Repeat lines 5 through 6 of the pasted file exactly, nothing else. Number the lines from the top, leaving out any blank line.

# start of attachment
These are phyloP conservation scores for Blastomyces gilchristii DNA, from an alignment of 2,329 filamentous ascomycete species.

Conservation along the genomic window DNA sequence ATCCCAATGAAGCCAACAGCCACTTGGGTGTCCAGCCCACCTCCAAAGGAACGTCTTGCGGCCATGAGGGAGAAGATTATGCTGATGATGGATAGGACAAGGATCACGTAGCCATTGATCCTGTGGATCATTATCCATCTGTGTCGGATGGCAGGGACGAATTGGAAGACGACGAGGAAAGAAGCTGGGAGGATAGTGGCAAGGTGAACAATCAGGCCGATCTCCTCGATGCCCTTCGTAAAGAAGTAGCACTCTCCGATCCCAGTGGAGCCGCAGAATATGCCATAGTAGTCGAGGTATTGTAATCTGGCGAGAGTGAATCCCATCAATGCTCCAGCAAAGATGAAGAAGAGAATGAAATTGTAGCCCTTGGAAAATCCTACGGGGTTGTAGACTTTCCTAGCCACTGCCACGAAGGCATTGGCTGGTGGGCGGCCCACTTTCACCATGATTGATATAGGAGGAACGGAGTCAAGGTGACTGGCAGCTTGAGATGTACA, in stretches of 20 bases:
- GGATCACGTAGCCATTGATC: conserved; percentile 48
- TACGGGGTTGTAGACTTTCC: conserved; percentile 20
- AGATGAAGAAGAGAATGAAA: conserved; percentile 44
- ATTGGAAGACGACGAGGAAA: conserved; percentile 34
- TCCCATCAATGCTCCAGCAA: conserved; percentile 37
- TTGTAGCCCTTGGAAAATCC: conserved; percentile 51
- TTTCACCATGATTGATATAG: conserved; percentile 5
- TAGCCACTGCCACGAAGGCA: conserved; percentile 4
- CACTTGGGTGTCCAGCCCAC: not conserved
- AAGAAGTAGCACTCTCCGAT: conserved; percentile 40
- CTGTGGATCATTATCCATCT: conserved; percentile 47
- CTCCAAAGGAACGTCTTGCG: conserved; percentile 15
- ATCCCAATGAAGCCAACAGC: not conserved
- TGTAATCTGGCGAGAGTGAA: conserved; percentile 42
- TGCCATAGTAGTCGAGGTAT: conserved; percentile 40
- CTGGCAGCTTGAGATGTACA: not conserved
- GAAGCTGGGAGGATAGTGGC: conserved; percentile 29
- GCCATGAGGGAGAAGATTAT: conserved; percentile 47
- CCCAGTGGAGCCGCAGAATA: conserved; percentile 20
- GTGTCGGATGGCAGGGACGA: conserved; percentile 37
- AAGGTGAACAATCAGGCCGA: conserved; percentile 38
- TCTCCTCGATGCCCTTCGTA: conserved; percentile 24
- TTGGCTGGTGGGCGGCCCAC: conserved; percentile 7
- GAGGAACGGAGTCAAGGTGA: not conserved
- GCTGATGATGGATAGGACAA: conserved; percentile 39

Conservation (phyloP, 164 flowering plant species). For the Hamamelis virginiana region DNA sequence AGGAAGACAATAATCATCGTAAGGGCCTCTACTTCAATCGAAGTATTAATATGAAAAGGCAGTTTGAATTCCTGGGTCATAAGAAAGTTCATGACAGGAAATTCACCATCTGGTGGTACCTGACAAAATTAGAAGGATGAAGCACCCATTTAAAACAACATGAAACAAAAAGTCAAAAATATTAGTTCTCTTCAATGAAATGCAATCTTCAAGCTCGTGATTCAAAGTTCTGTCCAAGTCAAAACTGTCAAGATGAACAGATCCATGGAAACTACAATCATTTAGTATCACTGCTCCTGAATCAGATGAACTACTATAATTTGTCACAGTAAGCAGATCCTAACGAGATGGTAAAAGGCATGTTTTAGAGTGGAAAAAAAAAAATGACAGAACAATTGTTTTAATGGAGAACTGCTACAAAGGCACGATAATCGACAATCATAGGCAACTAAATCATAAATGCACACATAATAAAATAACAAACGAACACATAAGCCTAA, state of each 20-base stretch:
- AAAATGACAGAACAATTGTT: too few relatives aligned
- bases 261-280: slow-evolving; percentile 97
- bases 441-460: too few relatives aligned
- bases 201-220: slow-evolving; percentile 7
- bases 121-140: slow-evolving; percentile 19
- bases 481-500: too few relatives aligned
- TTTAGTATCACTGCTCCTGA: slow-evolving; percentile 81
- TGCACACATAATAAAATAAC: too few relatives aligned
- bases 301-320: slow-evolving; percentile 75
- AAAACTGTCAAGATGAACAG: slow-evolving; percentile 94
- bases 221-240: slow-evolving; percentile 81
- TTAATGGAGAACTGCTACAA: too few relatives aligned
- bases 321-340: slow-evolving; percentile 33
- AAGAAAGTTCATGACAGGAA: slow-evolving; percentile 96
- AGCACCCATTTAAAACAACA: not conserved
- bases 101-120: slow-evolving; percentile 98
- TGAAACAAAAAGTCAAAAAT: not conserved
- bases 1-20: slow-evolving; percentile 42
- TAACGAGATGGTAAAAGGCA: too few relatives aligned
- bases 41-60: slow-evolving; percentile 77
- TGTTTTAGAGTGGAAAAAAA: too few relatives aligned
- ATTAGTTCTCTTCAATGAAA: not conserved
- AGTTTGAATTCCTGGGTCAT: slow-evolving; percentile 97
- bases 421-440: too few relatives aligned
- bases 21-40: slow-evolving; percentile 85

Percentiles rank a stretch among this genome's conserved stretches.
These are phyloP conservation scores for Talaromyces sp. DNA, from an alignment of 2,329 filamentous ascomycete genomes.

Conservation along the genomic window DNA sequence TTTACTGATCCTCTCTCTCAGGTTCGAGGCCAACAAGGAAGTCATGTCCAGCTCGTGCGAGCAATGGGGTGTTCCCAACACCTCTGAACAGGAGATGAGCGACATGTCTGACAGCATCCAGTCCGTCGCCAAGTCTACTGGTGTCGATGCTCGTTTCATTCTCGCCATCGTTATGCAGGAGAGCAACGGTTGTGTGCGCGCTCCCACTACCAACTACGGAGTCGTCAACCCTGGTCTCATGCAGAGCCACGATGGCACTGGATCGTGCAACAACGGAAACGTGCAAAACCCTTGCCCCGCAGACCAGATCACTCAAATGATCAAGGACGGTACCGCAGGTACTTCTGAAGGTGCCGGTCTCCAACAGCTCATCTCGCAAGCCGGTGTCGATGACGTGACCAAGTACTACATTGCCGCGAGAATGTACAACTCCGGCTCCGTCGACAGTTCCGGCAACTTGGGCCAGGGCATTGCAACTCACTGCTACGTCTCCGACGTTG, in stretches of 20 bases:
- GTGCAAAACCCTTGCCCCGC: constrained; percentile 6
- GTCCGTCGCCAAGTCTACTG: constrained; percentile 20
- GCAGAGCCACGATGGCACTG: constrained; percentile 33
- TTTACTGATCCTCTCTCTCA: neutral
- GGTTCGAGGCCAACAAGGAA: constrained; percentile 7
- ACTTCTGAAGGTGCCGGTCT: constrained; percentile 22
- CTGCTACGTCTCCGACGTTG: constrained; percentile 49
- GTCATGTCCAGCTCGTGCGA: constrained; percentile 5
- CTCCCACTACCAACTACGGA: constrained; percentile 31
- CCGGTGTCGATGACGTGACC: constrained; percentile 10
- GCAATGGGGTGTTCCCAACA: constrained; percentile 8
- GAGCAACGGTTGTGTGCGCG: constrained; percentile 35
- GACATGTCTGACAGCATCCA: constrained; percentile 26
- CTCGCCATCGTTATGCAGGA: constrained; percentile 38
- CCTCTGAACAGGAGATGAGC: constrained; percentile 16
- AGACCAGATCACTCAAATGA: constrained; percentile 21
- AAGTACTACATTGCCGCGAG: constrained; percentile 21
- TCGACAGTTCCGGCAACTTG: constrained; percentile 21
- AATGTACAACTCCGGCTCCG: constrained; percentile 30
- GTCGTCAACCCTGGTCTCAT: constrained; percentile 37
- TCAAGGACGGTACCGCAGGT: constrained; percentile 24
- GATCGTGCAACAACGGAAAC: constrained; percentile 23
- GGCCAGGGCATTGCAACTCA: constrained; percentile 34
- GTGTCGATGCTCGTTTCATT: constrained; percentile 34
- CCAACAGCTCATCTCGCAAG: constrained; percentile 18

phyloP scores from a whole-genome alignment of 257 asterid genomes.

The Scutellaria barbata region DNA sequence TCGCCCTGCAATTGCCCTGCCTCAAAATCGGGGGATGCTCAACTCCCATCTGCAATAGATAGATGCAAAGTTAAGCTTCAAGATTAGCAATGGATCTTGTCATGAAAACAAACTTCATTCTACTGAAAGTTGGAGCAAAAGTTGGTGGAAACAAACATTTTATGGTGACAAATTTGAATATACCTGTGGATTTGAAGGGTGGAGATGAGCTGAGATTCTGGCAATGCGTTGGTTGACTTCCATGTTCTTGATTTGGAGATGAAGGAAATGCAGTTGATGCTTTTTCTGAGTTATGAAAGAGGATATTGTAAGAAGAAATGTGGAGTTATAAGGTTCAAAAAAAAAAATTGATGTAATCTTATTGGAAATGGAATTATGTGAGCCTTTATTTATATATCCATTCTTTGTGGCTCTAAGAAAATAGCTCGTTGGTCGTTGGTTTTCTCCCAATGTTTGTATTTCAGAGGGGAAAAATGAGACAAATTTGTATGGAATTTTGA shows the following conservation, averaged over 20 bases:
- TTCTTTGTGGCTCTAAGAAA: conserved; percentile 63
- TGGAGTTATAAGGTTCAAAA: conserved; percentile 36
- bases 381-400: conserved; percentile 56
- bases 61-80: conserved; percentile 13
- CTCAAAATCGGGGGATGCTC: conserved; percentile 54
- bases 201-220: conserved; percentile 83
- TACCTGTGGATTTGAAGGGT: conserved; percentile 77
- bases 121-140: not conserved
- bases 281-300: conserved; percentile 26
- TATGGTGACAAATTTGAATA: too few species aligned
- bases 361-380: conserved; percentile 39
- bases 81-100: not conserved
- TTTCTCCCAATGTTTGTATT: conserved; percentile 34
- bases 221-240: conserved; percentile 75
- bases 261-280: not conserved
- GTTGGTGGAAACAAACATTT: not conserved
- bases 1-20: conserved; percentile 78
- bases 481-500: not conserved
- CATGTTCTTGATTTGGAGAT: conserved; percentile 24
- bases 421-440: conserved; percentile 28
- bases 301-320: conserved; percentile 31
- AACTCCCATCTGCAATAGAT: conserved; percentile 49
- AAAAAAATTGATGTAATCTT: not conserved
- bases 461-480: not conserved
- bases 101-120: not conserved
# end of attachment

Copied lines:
- AGATGAAGAAGAGAATGAAA: conserved; percentile 44
- ATTGGAAGACGACGAGGAAA: conserved; percentile 34